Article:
A tree is an incomprehensible mystery.
DataSciencester’s VP of Talent has interviewed a number of job candidates from the site, with varying degrees of success. He’s collected a data set consisting of several (qualitative) attributes of each candidate, as well as whether that candidate interviewed well or poorly. Could you, he asks, use this data to build a model identifying which candidates will interview well, so that he doesn’t have to waste time conducting interviews?
This seems like a good fit for a decision tree, another predictive modeling tool in the data scientist’s kit.
A decision tree uses a tree structure to represent a number of possible decision paths and an outcome for each path.
If you have ever played the game Twenty Questions, then it turns out you are familiar with decision trees. For example:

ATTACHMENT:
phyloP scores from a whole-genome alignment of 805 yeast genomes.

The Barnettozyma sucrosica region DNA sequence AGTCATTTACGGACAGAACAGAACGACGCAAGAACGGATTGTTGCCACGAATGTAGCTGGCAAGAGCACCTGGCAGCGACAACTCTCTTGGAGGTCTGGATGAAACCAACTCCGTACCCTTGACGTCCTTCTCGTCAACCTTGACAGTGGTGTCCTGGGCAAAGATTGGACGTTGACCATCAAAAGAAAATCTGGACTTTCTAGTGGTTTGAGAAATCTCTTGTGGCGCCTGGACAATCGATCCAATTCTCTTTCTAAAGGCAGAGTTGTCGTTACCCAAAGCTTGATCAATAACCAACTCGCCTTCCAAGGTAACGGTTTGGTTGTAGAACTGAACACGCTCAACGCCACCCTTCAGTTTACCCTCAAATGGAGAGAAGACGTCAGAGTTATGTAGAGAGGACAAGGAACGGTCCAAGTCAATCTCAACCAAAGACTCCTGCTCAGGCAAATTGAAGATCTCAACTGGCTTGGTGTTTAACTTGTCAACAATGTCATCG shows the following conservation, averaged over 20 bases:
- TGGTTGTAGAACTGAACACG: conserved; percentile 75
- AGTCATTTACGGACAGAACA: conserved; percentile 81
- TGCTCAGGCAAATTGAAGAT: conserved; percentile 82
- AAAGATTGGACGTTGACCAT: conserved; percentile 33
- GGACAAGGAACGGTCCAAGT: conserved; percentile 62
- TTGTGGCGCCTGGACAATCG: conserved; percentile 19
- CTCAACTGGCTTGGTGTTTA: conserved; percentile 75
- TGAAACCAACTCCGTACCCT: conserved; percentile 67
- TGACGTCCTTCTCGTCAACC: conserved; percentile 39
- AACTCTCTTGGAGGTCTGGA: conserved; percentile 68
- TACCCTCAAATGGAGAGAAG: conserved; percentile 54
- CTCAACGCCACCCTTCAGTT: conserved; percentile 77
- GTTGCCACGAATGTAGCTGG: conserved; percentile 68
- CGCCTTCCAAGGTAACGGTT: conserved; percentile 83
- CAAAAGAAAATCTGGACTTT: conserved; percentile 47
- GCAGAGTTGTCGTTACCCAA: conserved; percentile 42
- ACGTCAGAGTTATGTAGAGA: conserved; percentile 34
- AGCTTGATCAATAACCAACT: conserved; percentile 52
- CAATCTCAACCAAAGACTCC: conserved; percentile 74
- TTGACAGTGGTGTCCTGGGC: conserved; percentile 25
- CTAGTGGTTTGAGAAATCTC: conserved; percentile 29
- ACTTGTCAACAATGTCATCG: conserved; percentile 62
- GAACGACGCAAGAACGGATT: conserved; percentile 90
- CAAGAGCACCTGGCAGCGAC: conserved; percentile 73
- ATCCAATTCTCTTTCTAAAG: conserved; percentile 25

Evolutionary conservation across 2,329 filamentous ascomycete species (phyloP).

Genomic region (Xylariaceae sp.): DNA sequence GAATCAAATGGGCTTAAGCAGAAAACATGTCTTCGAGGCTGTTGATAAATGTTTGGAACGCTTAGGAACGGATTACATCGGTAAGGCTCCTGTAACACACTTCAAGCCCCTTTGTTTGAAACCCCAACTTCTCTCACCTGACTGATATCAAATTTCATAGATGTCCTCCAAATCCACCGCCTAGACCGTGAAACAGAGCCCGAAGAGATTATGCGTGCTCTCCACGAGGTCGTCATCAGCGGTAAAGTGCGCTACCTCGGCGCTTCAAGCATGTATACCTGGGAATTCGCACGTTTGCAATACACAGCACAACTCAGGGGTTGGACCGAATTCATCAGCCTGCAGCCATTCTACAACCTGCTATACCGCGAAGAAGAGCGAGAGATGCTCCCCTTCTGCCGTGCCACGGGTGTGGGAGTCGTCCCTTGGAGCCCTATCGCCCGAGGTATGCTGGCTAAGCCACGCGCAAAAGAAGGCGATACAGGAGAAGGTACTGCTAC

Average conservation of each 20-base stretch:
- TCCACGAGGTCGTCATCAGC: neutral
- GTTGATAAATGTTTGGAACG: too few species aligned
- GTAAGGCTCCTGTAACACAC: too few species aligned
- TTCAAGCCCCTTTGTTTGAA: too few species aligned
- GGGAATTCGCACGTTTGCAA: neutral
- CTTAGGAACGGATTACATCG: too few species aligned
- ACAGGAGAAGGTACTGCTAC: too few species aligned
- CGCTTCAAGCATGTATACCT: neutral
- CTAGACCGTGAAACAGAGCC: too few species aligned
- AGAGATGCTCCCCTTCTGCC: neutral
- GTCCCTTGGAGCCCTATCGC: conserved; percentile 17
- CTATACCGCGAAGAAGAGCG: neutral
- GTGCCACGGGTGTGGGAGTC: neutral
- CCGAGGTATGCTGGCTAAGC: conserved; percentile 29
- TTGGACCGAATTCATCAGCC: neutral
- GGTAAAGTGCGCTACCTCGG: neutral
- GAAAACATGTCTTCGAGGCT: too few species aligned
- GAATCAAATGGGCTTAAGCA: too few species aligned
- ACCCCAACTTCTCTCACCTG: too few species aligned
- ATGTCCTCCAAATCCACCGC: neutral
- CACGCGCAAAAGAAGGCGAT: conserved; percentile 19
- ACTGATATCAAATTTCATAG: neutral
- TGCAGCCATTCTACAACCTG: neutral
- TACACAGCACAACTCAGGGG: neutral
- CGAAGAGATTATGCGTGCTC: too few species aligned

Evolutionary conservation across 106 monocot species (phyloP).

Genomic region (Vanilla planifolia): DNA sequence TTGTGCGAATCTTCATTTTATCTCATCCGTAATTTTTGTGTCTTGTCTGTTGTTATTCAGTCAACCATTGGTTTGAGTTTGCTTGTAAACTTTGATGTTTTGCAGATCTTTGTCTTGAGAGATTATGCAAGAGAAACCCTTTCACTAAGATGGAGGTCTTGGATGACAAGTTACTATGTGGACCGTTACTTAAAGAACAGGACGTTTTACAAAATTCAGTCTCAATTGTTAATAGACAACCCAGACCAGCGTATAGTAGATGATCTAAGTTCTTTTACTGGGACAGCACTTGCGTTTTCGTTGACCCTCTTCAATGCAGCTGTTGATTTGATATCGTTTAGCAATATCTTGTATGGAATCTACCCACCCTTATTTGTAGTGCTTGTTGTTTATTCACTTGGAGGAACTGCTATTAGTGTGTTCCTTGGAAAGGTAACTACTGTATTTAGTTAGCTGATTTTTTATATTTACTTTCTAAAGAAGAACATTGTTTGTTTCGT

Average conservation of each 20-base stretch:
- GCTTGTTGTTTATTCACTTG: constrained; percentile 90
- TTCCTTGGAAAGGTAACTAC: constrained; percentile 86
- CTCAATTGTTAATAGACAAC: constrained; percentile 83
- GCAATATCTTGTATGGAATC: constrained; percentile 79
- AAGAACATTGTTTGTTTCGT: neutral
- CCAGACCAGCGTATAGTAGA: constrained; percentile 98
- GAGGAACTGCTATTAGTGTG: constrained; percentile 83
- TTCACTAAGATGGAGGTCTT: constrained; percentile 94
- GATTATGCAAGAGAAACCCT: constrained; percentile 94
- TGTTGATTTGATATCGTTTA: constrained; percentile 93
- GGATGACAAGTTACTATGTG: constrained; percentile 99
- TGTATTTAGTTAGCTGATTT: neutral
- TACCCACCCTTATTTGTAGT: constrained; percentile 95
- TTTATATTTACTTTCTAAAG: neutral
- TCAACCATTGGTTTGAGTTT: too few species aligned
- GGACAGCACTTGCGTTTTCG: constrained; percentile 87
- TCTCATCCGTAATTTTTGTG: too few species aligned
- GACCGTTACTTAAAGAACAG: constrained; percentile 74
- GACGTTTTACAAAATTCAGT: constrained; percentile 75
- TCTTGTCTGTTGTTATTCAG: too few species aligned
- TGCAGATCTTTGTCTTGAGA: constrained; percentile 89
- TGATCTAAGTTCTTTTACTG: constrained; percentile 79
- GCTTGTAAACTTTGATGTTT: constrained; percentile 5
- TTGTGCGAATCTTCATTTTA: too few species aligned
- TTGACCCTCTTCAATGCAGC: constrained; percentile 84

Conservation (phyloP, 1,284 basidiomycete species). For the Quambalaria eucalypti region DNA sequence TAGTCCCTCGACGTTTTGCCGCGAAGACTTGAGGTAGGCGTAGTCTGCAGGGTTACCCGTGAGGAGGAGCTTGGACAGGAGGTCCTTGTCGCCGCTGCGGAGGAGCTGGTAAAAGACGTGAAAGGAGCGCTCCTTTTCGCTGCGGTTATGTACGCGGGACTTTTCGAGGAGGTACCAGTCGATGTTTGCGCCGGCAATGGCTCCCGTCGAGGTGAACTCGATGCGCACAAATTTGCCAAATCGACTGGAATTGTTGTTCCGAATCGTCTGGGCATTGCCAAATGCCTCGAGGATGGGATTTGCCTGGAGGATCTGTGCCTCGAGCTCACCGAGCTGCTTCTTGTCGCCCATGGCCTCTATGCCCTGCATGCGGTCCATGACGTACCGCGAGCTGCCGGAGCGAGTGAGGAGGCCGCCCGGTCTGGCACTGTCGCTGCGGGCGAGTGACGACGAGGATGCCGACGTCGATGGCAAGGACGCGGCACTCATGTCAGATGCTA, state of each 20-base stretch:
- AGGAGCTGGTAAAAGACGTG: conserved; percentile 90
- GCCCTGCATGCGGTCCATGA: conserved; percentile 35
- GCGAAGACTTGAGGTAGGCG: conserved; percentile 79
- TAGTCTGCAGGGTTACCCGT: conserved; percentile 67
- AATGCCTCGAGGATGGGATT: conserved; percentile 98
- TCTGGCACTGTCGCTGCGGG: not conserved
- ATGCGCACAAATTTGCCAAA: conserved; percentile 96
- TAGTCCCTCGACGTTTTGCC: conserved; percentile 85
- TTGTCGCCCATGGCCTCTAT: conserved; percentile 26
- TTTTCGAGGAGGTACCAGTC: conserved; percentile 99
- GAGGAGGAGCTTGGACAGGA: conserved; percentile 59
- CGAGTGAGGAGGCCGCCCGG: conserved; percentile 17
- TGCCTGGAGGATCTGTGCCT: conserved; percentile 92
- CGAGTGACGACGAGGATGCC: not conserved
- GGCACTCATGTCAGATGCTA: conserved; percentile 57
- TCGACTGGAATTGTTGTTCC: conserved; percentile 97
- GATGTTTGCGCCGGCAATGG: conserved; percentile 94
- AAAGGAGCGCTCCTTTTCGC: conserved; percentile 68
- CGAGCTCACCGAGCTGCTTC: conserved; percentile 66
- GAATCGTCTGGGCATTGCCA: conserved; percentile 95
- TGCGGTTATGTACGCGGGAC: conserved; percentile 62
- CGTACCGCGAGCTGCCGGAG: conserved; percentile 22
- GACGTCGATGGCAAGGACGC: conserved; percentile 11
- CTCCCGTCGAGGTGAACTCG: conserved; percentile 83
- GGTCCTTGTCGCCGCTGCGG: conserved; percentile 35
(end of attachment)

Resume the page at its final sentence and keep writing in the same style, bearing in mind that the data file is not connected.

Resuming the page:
“I am thinking of an animal.”
“Does it have more than five legs?”
“Is it delicious?”
“Does it appear on the back of the Australian five-cent coin?”
“Is it an echidna?”
“Yes, it is!”
This corresponds to the path:
“Not more than 5 legs” → “Not delicious” → “On the 5-cent coin” → “Echidna!”
in an idiosyncratic (and not very comprehensive) “guess the animal” decision tree (Figure 17-1).
Decision trees have a lot to recommend ...